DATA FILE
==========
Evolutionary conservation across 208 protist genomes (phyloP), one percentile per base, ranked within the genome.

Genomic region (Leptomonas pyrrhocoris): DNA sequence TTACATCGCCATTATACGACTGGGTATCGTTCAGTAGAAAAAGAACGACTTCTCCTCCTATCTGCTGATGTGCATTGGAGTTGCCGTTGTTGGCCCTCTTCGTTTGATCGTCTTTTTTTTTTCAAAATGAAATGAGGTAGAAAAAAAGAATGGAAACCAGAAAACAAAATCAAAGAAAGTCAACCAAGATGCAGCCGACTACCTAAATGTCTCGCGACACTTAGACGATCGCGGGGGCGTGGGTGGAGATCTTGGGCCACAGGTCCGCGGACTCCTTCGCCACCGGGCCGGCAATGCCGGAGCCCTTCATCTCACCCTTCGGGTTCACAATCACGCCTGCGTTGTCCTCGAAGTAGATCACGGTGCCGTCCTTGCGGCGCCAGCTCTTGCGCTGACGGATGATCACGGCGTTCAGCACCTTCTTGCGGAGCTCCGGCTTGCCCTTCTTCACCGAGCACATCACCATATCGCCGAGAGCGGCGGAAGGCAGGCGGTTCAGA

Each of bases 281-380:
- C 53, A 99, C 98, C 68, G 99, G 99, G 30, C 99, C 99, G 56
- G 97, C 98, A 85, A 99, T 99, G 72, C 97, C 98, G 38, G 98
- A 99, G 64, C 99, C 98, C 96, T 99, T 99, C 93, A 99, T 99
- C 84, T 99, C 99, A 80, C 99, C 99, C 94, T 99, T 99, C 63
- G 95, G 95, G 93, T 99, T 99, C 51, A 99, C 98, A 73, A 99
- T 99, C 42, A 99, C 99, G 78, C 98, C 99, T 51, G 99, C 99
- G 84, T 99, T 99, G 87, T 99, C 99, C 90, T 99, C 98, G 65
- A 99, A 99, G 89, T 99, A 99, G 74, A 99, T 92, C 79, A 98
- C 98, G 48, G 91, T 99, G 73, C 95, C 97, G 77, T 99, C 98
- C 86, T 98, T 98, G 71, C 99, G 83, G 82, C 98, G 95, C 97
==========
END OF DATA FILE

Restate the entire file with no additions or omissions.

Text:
Evolutionary conservation across 208 protist genomes (phyloP), one percentile per base, ranked within the genome.

Genomic region (Leptomonas pyrrhocoris): DNA sequence TTACATCGCCATTATACGACTGGGTATCGTTCAGTAGAAAAAGAACGACTTCTCCTCCTATCTGCTGATGTGCATTGGAGTTGCCGTTGTTGGCCCTCTTCGTTTGATCGTCTTTTTTTTTTCAAAATGAAATGAGGTAGAAAAAAAGAATGGAAACCAGAAAACAAAATCAAAGAAAGTCAACCAAGATGCAGCCGACTACCTAAATGTCTCGCGACACTTAGACGATCGCGGGGGCGTGGGTGGAGATCTTGGGCCACAGGTCCGCGGACTCCTTCGCCACCGGGCCGGCAATGCCGGAGCCCTTCATCTCACCCTTCGGGTTCACAATCACGCCTGCGTTGTCCTCGAAGTAGATCACGGTGCCGTCCTTGCGGCGCCAGCTCTTGCGCTGACGGATGATCACGGCGTTCAGCACCTTCTTGCGGAGCTCCGGCTTGCCCTTCTTCACCGAGCACATCACCATATCGCCGAGAGCGGCGGAAGGCAGGCGGTTCAGA

Each of bases 281-380:
- C 53, A 99, C 98, C 68, G 99, G 99, G 30, C 99, C 99, G 56
- G 97, C 98, A 85, A 99, T 99, G 72, C 97, C 98, G 38, G 98
- A 99, G 64, C 99, C 98, C 96, T 99, T 99, C 93, A 99, T 99
- C 84, T 99, C 99, A 80, C 99, C 99, C 94, T 99, T 99, C 63
- G 95, G 95, G 93, T 99, T 99, C 51, A 99, C 98, A 73, A 99
- T 99, C 42, A 99, C 99, G 78, C 98, C 99, T 51, G 99, C 99
- G 84, T 99, T 99, G 87, T 99, C 99, C 90, T 99, C 98, G 65
- A 99, A 99, G 89, T 99, A 99, G 74, A 99, T 92, C 79, A 98
- C 98, G 48, G 91, T 99, G 73, C 95, C 97, G 77, T 99, C 98
- C 86, T 98, T 98, G 71, C 99, G 83, G 82, C 98, G 95, C 97